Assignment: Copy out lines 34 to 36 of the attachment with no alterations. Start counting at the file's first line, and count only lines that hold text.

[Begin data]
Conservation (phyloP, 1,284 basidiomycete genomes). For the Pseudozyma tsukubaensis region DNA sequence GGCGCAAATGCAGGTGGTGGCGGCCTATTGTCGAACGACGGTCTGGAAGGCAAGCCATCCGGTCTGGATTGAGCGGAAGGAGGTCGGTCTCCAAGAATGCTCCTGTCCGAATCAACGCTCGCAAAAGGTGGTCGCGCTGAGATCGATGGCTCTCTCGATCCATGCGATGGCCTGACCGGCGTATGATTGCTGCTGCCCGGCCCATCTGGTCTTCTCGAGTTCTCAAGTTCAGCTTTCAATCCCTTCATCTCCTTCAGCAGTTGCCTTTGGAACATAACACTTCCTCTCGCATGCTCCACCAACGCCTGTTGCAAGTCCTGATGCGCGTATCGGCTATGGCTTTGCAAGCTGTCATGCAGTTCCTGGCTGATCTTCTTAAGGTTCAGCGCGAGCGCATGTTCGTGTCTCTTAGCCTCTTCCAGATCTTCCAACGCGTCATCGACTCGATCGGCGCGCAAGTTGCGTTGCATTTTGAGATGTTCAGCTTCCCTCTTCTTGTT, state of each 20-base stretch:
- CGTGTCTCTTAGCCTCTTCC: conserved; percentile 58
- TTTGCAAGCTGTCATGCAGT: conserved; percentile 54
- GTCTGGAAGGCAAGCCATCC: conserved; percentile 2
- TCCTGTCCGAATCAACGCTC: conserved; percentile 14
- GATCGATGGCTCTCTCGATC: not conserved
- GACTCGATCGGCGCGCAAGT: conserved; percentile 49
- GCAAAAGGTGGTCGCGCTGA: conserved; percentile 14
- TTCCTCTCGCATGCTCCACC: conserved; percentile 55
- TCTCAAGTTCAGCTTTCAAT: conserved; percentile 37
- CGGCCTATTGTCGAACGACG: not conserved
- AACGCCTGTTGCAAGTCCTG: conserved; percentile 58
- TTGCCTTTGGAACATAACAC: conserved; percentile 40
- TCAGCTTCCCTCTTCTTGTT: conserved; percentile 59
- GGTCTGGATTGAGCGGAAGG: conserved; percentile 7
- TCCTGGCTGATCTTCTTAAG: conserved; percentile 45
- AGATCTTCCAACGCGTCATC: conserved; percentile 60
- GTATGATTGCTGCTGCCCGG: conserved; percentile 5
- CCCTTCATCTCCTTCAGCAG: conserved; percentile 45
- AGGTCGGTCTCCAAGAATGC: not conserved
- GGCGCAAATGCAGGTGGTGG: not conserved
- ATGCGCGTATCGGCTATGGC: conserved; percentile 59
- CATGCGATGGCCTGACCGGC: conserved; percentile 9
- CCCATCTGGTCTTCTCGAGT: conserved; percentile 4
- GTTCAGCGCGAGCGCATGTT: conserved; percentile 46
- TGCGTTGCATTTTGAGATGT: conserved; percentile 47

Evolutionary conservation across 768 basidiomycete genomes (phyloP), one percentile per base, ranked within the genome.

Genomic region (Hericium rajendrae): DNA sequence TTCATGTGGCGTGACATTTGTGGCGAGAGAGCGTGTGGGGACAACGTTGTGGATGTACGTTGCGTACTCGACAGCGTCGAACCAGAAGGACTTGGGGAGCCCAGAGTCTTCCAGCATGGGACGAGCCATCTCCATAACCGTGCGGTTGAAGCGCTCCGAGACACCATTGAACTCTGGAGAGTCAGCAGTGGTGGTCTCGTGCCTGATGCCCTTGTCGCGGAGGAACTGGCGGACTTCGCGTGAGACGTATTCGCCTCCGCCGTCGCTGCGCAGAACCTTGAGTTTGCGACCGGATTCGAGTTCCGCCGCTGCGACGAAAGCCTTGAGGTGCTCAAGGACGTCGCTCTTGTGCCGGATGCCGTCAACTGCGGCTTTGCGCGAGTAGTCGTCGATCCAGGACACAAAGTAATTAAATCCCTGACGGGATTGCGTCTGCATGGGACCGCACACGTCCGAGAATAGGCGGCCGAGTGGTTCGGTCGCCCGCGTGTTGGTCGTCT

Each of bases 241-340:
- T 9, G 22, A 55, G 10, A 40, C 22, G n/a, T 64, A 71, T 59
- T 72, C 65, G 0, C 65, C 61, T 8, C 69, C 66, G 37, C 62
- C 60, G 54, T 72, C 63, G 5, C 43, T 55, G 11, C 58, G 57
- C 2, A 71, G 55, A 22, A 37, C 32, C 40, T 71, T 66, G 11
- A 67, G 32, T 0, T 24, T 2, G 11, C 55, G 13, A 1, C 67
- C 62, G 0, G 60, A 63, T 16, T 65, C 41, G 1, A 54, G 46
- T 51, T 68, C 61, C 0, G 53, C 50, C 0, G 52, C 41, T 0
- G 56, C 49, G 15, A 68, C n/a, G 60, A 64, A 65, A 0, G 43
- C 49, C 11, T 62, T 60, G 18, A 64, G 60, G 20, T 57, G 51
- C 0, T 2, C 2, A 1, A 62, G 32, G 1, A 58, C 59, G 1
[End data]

- A 67, G 32, T 0, T 24, T 2, G 11, C 55, G 13, A 1, C 67
- C 62, G 0, G 60, A 63, T 16, T 65, C 41, G 1, A 54, G 46
- T 51, T 68, C 61, C 0, G 53, C 50, C 0, G 52, C 41, T 0